In 1939, after having been put out in to pasture, Mills was "gazetted" yet again. The London Times on 7 September 1939 carried a story entitled "LAND FORCES" [of the Territorial Army], and stated: "The follg. to be granted Emergency Commissions as Sec. Lts. (September 3)." Found within the hundreds of names is this one: "A. F. H. Mills."

The London Gazette followed that on 12 December 1939 with a less-than-timely pronouncement in a section entitled "SPECIAL LIST" reading: "The undermentioned from Army Officer's Emergency Reserve to be 2nd Lts. 2nd September 1939:— A. F. H. Mills (98184)."

But it wasn't to be. In the 1 March 1940 London Gazette, in a section called "SPECIAL LIST," three consecutive listings read, in order:

"The personal number of 2nd Lt. A. F. H. Mills is 43673, and not as notified in the Gazette of 15th Dec.1939.

The notifn. regarding Maj. A. F. MILLS (43673) in the Gazette of 9th Sept. 1939 is cancelled.

Lt. Arthur Frederick Hobart Mills (43673) relinquishes his comm. 10th Sept. 1939."

Strangely, 1937 and 1939 weren't the first times Arthur Mills had relinquished a military commission. Back in 1914, an entry in the London Gazette of 3 February reads: "Duke of Cornwall's Light Infantry, Lieutenant Arthur F. H. Mills resigns his commission. Dated 4th February, 1914."

Even more strangely, the same issue of the Gazette features this entry: "Duke of Cornwall's Light Infantry, Arthur Frederick Hobart Mills, late lieutenant, the Duke of Cornwall's Light Infantry, to be lieutenant, with seniority as from 20th September, 1910. Dated 4th February 1914."

I guess it all worked out since he was embarked to France in August 1914. There must have been some sort of issue about Arthur's promotion [or lack of one] to lieutenant that was at issue as his seniority was back-dated almost four years, and three months later he commanded a platoon in France as a Captain!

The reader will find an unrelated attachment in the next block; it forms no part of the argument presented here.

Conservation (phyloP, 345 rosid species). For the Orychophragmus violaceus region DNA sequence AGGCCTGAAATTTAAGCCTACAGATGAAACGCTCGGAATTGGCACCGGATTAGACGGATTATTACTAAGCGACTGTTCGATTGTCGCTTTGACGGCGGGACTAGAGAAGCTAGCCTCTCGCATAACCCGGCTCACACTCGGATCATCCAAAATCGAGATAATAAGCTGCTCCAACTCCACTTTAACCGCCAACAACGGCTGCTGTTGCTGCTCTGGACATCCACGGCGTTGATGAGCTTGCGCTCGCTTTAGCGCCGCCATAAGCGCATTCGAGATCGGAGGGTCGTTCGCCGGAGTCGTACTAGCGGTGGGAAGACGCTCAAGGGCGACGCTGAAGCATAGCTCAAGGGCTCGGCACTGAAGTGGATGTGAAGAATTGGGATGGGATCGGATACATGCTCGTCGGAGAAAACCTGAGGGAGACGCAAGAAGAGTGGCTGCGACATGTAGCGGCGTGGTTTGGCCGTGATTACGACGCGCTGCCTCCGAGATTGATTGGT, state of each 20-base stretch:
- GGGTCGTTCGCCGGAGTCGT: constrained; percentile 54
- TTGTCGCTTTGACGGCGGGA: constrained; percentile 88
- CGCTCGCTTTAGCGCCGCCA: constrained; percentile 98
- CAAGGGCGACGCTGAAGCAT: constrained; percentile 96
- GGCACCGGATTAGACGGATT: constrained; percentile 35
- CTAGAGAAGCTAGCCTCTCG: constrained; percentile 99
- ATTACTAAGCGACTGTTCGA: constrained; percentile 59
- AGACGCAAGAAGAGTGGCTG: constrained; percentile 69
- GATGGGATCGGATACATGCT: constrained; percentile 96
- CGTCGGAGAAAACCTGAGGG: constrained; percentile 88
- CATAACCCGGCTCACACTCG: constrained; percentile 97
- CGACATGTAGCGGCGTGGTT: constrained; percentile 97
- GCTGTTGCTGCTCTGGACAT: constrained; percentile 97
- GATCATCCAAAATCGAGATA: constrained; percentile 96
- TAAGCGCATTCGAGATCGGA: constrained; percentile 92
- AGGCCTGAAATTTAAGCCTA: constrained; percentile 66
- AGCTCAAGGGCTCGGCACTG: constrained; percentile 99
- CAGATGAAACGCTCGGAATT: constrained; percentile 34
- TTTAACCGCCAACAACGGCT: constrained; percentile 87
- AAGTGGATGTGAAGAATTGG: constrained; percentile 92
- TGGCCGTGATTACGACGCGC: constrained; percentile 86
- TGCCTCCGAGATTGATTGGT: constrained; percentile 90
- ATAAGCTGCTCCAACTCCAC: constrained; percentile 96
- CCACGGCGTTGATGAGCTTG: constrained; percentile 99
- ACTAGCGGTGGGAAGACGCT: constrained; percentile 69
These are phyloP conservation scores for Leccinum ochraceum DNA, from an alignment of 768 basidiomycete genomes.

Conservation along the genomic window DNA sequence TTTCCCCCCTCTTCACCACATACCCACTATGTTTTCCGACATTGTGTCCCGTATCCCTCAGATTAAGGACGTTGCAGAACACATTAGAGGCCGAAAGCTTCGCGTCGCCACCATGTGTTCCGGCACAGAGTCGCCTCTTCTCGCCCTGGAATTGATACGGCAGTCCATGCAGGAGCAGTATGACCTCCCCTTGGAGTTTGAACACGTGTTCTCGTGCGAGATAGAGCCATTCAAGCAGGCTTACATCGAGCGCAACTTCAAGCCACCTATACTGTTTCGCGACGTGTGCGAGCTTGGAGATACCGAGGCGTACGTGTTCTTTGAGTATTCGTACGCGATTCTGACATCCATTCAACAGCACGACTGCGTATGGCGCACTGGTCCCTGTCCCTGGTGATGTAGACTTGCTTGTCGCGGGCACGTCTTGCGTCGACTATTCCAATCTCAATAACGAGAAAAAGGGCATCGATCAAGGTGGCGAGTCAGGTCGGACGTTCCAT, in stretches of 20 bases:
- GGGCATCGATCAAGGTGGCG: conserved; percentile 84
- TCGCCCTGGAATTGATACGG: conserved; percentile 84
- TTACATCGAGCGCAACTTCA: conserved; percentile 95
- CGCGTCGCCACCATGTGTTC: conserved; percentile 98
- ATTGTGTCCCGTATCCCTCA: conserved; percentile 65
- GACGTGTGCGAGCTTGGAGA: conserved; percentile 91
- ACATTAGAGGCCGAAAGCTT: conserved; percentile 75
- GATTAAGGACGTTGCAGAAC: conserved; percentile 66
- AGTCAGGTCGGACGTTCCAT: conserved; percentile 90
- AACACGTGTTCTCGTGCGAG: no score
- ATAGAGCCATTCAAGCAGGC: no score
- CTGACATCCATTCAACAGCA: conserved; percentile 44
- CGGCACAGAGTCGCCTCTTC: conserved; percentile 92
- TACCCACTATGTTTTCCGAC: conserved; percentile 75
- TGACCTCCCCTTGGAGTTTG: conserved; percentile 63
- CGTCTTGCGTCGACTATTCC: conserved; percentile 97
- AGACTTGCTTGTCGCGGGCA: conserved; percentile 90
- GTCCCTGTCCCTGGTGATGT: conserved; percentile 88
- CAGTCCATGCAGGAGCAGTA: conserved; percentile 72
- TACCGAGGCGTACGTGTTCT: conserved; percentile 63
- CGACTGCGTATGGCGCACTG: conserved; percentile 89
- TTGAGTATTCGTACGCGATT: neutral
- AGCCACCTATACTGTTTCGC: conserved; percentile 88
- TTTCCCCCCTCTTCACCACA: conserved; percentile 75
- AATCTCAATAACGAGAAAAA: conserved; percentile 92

On 4 July 1916, the Gazette, in a section called "COMMANDS AND STAFF" announced: "The following appointments are made: "SPECIAL APPOINTMENTS. (Graded for Purposes of Pay as G.S.O., 3rd Grade) Capt. A. F. H. Mills, D. of Corn. L. I., Spec. Res. 3rd May 1916."

Arthur Mills had just married Dorothy Rachel Melissa Walpole at St. Paul's Church in Knightsbridge in the spring of 1916. The additional pay would have been welcome as, apparently, officers were not particularly well-paid at the time. Lady Dorothy describes their situation in 1916 as having "no money, scarcely enough to pay for the wedding celebrations."

Mills apparently also had little in the way of savings or anything from his family. Lady Dorothy also writes that in 1913: "I fell in love with a young man possessing most of the world's assets except money. But that "Except" had a capital "E." It was the one unforgivable sin…"

As one checks the dates here—1913, meet Dorothy; 1914, threaten to relinquish commission to get promotion and more money... and, 1916, marry the disinherited Lady Dorothy who had no trousseau; 1916, promotion to General Staff Officer, 3rd Grade, for purposes of pay—one can see that behind every great man, there is a woman who probably needs more money. It wasn't until after their wedding that Lady Dorothy learned to economize—doing her own hair and lacing up her own shoes—and even going out to find work while Arthur was overseas.